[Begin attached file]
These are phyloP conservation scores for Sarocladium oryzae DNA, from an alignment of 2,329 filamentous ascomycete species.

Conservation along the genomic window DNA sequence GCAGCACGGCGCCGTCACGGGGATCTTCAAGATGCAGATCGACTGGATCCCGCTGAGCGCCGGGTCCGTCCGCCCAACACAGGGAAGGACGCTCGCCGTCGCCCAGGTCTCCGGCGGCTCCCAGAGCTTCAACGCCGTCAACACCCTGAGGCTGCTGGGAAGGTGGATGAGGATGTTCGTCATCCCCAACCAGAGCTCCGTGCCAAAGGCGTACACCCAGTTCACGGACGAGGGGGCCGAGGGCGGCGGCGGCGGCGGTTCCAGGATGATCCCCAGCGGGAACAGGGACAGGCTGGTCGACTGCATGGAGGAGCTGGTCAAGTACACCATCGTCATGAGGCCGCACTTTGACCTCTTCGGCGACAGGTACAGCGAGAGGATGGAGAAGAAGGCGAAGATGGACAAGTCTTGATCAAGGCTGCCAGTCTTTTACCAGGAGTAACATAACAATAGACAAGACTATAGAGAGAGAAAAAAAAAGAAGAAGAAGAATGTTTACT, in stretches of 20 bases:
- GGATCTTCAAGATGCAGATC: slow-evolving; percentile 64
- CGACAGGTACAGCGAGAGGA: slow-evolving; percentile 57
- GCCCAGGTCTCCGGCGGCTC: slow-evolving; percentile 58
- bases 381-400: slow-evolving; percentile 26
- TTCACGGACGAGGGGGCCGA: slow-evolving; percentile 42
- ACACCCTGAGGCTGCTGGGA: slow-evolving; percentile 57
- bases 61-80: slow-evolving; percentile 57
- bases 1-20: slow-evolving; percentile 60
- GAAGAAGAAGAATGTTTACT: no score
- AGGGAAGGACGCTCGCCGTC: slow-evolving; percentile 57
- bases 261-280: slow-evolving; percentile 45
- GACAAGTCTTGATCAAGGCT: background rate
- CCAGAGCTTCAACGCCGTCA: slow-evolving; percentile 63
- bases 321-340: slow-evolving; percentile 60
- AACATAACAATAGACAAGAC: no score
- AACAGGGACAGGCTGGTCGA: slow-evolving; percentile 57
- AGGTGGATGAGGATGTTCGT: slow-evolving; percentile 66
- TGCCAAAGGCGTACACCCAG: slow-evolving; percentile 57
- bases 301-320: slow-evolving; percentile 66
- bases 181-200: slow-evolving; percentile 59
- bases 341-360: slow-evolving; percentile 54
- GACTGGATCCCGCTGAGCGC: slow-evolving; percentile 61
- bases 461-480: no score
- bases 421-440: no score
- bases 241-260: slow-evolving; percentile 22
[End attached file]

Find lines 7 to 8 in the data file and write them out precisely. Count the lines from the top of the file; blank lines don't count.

- TTCACGGACGAGGGGGCCGA: slow-evolving; percentile 42
- ACACCCTGAGGCTGCTGGGA: slow-evolving; percentile 57